Alert

It is with a heavy heart that we announce all acac locations will be closed until further notice as of 3/16/20. Please click here to read more.

. . .

acac will not be billing members for regularly scheduled dues on April 1. For more information, click here.

Frozen Vegetables: How to Eat the Rainbow this Season

by Sarah Frazier, acac Timonium p.r.e.p. director 

It’s no secret that getting enough fruits and vegetables is essential to a healthy diet, no matter what your wellness goals are!

During the spring and summer there is an abundance of fresh produce in a variety of colors, shapes, and sizes that look and taste great. It makes it so easy to meet and exceed your quota during these times; however, during the cold winter months there is not much fresh produce around. And, what is around is either out of season or doesn’t look or taste great. This can be when problems start! Frozen vegetables are a fantastic solution to the problem of getting enough plants in your diet during the cold winter months.

Frozen fruits and vegetables often get a bad reputation because they are not fresh and don’t always measure up to the seasonal goods. However, frozen vegetables are often even better for you because they are harvested at the peak of perfection and frozen immediately, sending all those good-for-you nutrients straight to your freezer to be enjoyed all year long.

If you have ever found it a struggle to get all of your vegetable servings in during the winter months, here are some tips to help maximize your frozen vegetable game:

  1. Pick your bag wisely. Don’t grab just any old bag in the freezer aisle! Give it a quick squeeze. If everything is clumped together, chances are it has been thawed and refrozen along the way. Opt for one that is not all clumped together! It has less of a chance of freezer burn and will likely taste better.
  2. Choose your dish wisely. Frozen vegetables go best in soups, casseroles, and other multi-ingredient dishes that can blend well with the texture of frozen vegetables. Also, when cooking choose either all frozen or all fresh, not a mixture of the two.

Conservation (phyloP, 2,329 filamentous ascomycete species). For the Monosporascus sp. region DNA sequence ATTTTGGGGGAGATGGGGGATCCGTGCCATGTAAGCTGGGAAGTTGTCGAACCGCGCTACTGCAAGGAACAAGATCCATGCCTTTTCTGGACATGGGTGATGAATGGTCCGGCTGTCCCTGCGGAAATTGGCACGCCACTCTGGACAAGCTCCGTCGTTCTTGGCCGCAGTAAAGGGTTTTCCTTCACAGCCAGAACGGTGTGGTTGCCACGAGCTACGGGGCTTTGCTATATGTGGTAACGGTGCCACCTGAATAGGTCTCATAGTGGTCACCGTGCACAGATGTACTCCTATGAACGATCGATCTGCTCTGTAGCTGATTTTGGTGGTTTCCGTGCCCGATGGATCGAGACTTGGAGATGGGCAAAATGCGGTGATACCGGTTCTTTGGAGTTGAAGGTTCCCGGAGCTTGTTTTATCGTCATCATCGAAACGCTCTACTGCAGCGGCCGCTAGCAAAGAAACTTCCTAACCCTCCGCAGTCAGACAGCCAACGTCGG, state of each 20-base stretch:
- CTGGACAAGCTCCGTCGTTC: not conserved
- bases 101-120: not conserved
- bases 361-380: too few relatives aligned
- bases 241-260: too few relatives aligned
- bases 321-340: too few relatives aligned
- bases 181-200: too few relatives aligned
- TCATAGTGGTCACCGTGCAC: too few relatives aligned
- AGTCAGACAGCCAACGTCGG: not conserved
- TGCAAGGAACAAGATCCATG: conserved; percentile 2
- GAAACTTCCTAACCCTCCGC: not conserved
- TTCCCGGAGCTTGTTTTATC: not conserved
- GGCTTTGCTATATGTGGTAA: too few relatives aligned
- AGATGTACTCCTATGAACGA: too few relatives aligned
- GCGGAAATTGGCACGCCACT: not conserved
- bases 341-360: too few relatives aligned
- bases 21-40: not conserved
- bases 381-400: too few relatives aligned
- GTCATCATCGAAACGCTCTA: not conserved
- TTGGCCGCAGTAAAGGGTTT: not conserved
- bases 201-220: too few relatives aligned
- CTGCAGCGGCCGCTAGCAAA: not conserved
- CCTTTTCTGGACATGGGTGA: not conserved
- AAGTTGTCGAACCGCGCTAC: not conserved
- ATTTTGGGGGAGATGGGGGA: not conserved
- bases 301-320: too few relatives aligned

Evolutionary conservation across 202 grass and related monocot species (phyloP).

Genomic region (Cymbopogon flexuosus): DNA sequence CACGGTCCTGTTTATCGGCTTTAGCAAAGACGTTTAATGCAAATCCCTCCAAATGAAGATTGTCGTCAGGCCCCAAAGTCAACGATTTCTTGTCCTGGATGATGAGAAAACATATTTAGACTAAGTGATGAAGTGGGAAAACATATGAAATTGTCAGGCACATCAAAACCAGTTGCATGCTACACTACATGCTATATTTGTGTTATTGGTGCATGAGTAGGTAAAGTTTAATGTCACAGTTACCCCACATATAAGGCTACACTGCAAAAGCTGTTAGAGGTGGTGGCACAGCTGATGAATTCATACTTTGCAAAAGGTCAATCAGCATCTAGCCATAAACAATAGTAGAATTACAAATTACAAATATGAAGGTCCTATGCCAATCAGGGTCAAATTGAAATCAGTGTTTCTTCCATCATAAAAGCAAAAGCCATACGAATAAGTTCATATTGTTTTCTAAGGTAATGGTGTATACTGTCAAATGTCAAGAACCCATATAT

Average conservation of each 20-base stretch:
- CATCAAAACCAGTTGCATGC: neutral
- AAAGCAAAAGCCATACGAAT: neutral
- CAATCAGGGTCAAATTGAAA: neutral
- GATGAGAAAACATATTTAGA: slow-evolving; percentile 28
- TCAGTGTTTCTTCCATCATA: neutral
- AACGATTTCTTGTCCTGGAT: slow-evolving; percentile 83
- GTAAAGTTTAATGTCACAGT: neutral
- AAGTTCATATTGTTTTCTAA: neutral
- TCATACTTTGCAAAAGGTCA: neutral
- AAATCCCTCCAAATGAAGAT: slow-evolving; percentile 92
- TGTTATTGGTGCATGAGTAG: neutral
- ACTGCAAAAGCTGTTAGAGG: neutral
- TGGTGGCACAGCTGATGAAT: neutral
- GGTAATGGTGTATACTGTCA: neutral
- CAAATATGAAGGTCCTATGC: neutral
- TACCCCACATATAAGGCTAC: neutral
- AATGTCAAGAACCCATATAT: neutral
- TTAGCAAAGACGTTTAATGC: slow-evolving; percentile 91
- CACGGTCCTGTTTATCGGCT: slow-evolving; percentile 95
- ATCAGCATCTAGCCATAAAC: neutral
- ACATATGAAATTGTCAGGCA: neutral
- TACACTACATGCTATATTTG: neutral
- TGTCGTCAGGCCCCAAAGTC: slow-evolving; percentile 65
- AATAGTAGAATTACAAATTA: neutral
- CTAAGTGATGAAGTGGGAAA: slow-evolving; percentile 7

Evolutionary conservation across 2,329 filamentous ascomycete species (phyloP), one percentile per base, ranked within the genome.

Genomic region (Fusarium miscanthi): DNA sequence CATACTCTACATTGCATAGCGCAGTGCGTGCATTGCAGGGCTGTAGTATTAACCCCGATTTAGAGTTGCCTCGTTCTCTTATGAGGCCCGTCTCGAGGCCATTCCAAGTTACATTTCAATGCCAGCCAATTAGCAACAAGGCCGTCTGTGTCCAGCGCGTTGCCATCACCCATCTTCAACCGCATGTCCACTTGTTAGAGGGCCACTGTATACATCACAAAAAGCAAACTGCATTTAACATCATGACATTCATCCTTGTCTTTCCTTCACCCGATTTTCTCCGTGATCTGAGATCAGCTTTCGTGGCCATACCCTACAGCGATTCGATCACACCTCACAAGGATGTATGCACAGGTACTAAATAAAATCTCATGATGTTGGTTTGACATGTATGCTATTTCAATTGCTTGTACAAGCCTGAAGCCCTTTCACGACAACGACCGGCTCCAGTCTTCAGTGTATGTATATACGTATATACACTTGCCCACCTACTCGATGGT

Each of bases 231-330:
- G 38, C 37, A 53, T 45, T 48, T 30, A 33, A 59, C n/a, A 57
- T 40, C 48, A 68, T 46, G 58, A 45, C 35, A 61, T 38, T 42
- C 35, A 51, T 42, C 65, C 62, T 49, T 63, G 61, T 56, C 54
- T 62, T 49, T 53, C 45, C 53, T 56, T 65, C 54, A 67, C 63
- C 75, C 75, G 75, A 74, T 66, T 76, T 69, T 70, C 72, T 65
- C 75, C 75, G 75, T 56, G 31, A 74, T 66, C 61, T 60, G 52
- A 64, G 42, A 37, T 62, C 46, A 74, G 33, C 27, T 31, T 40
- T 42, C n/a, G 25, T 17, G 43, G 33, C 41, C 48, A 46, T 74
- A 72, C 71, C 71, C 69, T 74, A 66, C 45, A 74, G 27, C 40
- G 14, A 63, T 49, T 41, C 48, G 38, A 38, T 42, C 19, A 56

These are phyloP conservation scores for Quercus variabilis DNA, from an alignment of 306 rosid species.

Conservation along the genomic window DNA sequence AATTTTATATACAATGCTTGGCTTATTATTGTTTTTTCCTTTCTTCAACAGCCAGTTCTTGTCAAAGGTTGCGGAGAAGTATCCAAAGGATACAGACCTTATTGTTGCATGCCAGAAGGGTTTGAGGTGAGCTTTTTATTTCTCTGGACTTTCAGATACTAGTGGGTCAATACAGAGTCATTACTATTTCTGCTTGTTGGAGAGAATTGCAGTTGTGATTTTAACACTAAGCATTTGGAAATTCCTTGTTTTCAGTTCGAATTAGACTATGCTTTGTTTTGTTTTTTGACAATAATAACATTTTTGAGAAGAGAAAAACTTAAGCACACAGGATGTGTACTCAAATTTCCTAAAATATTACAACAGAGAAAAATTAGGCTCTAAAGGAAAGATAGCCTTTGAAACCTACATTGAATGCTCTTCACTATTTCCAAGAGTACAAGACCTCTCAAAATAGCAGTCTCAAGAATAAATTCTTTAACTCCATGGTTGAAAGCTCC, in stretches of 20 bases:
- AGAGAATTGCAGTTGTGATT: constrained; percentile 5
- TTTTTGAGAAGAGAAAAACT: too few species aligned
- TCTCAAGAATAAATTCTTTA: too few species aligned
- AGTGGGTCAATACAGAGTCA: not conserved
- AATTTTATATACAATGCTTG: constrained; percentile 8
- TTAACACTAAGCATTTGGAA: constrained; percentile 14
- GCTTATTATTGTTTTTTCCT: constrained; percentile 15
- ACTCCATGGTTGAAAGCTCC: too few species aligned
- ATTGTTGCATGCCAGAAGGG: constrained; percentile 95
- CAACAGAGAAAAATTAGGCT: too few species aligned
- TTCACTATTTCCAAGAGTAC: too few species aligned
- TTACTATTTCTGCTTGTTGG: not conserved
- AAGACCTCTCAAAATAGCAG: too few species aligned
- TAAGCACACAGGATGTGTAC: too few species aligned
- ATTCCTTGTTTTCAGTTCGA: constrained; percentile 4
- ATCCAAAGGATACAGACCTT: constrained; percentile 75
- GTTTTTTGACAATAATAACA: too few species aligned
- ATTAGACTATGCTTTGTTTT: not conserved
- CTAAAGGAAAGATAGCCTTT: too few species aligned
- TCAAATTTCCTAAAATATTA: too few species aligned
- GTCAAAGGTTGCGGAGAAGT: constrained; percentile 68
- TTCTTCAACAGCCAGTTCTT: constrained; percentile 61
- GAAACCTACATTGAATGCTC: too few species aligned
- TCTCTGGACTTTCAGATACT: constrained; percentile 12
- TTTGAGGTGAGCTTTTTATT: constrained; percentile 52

3. Thaw your frozen vegetables first. Pour them into a strainer and leave them in your kitchen sink to thaw so the extra moisture will drain. This will help with their consistency in your dishes!
  4. Don’t add them too quickly. Frozen vegetables are blanches before they are frozen, meaning they are flash-boiled and then cooled. This means that they do not take as long as fresh vegetables to cook and should not be added to your dishes until a little bit later in order to avoid over cooking.
  5. Avoid using the microwave. Microwaving frozen vegetables is notorious for turning them into a soggy mess. Opt for sauteing or roasting them instead!
  6. Use them in a timely manner. Freezing food significantly lengthens their life but it does not make them immortal! The recommended shelf life for frozen vegetables is 8 – 12 months but using them sooner is always better.
  7. Avoid freezer burn. Buying in bulk is a great way to save money, but only if you are able to use what you buy! Air exposure (like with a half-used bag of frozen broccoli) causes freezer burn which can affect the taste and texture of frozen vegetables. Try only buying what you will use and properly storing what you don’t. 

What are you waiting for? Stock up your freezer and enjoy flavorful vegetables all season long.